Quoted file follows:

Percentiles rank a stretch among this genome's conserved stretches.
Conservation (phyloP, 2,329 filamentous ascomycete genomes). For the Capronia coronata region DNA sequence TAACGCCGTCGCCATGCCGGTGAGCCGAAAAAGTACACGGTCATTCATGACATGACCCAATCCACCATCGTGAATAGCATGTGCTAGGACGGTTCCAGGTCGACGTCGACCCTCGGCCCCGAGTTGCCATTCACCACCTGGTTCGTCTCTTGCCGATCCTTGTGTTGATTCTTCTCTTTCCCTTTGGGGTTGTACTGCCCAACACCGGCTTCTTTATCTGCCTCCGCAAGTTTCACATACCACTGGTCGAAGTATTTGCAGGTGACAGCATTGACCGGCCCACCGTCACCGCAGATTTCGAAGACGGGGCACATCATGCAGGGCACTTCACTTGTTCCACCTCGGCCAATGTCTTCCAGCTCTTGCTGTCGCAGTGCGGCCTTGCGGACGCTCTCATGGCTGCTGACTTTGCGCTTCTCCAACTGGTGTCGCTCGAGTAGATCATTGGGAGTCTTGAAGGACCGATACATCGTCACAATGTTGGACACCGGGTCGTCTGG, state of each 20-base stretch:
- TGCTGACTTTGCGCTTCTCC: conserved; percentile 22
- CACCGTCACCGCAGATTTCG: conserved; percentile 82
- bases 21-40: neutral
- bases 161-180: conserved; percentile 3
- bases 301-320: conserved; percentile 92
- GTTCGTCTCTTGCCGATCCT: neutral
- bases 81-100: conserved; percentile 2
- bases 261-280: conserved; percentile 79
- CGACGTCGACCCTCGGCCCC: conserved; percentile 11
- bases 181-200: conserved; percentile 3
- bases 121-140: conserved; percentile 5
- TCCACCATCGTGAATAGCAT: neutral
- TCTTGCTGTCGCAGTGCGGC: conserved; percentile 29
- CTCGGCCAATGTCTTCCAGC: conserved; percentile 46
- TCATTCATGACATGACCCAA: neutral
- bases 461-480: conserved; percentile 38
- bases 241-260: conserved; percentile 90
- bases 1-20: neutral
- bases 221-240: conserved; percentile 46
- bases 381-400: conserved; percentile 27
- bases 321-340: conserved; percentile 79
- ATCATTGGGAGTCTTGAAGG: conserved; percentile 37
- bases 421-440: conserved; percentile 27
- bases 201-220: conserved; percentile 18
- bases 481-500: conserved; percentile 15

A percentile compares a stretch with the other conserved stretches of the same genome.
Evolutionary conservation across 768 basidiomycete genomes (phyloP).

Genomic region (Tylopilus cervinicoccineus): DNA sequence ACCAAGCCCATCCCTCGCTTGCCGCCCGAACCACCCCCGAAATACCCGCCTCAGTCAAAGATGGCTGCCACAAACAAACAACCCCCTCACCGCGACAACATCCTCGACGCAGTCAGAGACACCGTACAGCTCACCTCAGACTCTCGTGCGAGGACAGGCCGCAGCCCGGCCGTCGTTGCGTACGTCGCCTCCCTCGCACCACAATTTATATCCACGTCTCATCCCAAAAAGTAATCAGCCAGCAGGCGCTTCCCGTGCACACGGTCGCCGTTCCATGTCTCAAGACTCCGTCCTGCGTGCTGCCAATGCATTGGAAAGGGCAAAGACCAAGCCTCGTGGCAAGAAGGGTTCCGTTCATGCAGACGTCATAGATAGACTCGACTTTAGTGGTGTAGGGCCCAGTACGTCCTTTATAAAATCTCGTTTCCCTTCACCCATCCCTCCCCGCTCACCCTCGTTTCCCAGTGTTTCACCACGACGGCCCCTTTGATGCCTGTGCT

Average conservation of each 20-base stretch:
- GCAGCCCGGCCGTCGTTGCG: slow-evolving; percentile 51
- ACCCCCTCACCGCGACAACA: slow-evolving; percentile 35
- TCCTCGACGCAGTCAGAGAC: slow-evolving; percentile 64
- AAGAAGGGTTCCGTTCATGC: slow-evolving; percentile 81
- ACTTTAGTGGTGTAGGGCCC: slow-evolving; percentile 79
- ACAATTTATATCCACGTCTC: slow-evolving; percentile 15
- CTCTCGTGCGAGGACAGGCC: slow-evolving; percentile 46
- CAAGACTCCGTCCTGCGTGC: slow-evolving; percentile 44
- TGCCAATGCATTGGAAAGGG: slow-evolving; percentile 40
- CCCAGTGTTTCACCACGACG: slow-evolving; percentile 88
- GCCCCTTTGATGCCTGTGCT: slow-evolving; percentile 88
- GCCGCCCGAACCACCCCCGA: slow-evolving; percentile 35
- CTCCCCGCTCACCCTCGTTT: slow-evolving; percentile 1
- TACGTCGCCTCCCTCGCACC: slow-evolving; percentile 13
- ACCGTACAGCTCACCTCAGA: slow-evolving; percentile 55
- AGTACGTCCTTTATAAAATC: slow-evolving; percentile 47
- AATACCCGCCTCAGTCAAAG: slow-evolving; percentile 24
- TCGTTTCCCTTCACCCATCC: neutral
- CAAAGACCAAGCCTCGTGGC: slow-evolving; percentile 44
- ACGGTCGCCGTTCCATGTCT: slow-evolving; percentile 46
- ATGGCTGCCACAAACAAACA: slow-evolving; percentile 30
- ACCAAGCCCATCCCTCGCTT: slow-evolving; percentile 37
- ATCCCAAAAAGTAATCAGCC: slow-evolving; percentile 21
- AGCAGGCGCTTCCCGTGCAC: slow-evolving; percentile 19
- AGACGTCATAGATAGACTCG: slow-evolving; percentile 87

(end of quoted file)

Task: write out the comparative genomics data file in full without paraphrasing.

Percentiles rank a stretch among this genome's conserved stretches.
Conservation (phyloP, 2,329 filamentous ascomycete genomes). For the Capronia coronata region DNA sequence TAACGCCGTCGCCATGCCGGTGAGCCGAAAAAGTACACGGTCATTCATGACATGACCCAATCCACCATCGTGAATAGCATGTGCTAGGACGGTTCCAGGTCGACGTCGACCCTCGGCCCCGAGTTGCCATTCACCACCTGGTTCGTCTCTTGCCGATCCTTGTGTTGATTCTTCTCTTTCCCTTTGGGGTTGTACTGCCCAACACCGGCTTCTTTATCTGCCTCCGCAAGTTTCACATACCACTGGTCGAAGTATTTGCAGGTGACAGCATTGACCGGCCCACCGTCACCGCAGATTTCGAAGACGGGGCACATCATGCAGGGCACTTCACTTGTTCCACCTCGGCCAATGTCTTCCAGCTCTTGCTGTCGCAGTGCGGCCTTGCGGACGCTCTCATGGCTGCTGACTTTGCGCTTCTCCAACTGGTGTCGCTCGAGTAGATCATTGGGAGTCTTGAAGGACCGATACATCGTCACAATGTTGGACACCGGGTCGTCTGG, state of each 20-base stretch:
- TGCTGACTTTGCGCTTCTCC: conserved; percentile 22
- CACCGTCACCGCAGATTTCG: conserved; percentile 82
- bases 21-40: neutral
- bases 161-180: conserved; percentile 3
- bases 301-320: conserved; percentile 92
- GTTCGTCTCTTGCCGATCCT: neutral
- bases 81-100: conserved; percentile 2
- bases 261-280: conserved; percentile 79
- CGACGTCGACCCTCGGCCCC: conserved; percentile 11
- bases 181-200: conserved; percentile 3
- bases 121-140: conserved; percentile 5
- TCCACCATCGTGAATAGCAT: neutral
- TCTTGCTGTCGCAGTGCGGC: conserved; percentile 29
- CTCGGCCAATGTCTTCCAGC: conserved; percentile 46
- TCATTCATGACATGACCCAA: neutral
- bases 461-480: conserved; percentile 38
- bases 241-260: conserved; percentile 90
- bases 1-20: neutral
- bases 221-240: conserved; percentile 46
- bases 381-400: conserved; percentile 27
- bases 321-340: conserved; percentile 79
- ATCATTGGGAGTCTTGAAGG: conserved; percentile 37
- bases 421-440: conserved; percentile 27
- bases 201-220: conserved; percentile 18
- bases 481-500: conserved; percentile 15

A percentile compares a stretch with the other conserved stretches of the same genome.
Evolutionary conservation across 768 basidiomycete genomes (phyloP).

Genomic region (Tylopilus cervinicoccineus): DNA sequence ACCAAGCCCATCCCTCGCTTGCCGCCCGAACCACCCCCGAAATACCCGCCTCAGTCAAAGATGGCTGCCACAAACAAACAACCCCCTCACCGCGACAACATCCTCGACGCAGTCAGAGACACCGTACAGCTCACCTCAGACTCTCGTGCGAGGACAGGCCGCAGCCCGGCCGTCGTTGCGTACGTCGCCTCCCTCGCACCACAATTTATATCCACGTCTCATCCCAAAAAGTAATCAGCCAGCAGGCGCTTCCCGTGCACACGGTCGCCGTTCCATGTCTCAAGACTCCGTCCTGCGTGCTGCCAATGCATTGGAAAGGGCAAAGACCAAGCCTCGTGGCAAGAAGGGTTCCGTTCATGCAGACGTCATAGATAGACTCGACTTTAGTGGTGTAGGGCCCAGTACGTCCTTTATAAAATCTCGTTTCCCTTCACCCATCCCTCCCCGCTCACCCTCGTTTCCCAGTGTTTCACCACGACGGCCCCTTTGATGCCTGTGCT

Average conservation of each 20-base stretch:
- GCAGCCCGGCCGTCGTTGCG: slow-evolving; percentile 51
- ACCCCCTCACCGCGACAACA: slow-evolving; percentile 35
- TCCTCGACGCAGTCAGAGAC: slow-evolving; percentile 64
- AAGAAGGGTTCCGTTCATGC: slow-evolving; percentile 81
- ACTTTAGTGGTGTAGGGCCC: slow-evolving; percentile 79
- ACAATTTATATCCACGTCTC: slow-evolving; percentile 15
- CTCTCGTGCGAGGACAGGCC: slow-evolving; percentile 46
- CAAGACTCCGTCCTGCGTGC: slow-evolving; percentile 44
- TGCCAATGCATTGGAAAGGG: slow-evolving; percentile 40
- CCCAGTGTTTCACCACGACG: slow-evolving; percentile 88
- GCCCCTTTGATGCCTGTGCT: slow-evolving; percentile 88
- GCCGCCCGAACCACCCCCGA: slow-evolving; percentile 35
- CTCCCCGCTCACCCTCGTTT: slow-evolving; percentile 1
- TACGTCGCCTCCCTCGCACC: slow-evolving; percentile 13
- ACCGTACAGCTCACCTCAGA: slow-evolving; percentile 55
- AGTACGTCCTTTATAAAATC: slow-evolving; percentile 47
- AATACCCGCCTCAGTCAAAG: slow-evolving; percentile 24
- TCGTTTCCCTTCACCCATCC: neutral
- CAAAGACCAAGCCTCGTGGC: slow-evolving; percentile 44
- ACGGTCGCCGTTCCATGTCT: slow-evolving; percentile 46
- ATGGCTGCCACAAACAAACA: slow-evolving; percentile 30
- ACCAAGCCCATCCCTCGCTT: slow-evolving; percentile 37
- ATCCCAAAAAGTAATCAGCC: slow-evolving; percentile 21
- AGCAGGCGCTTCCCGTGCAC: slow-evolving; percentile 19
- AGACGTCATAGATAGACTCG: slow-evolving; percentile 87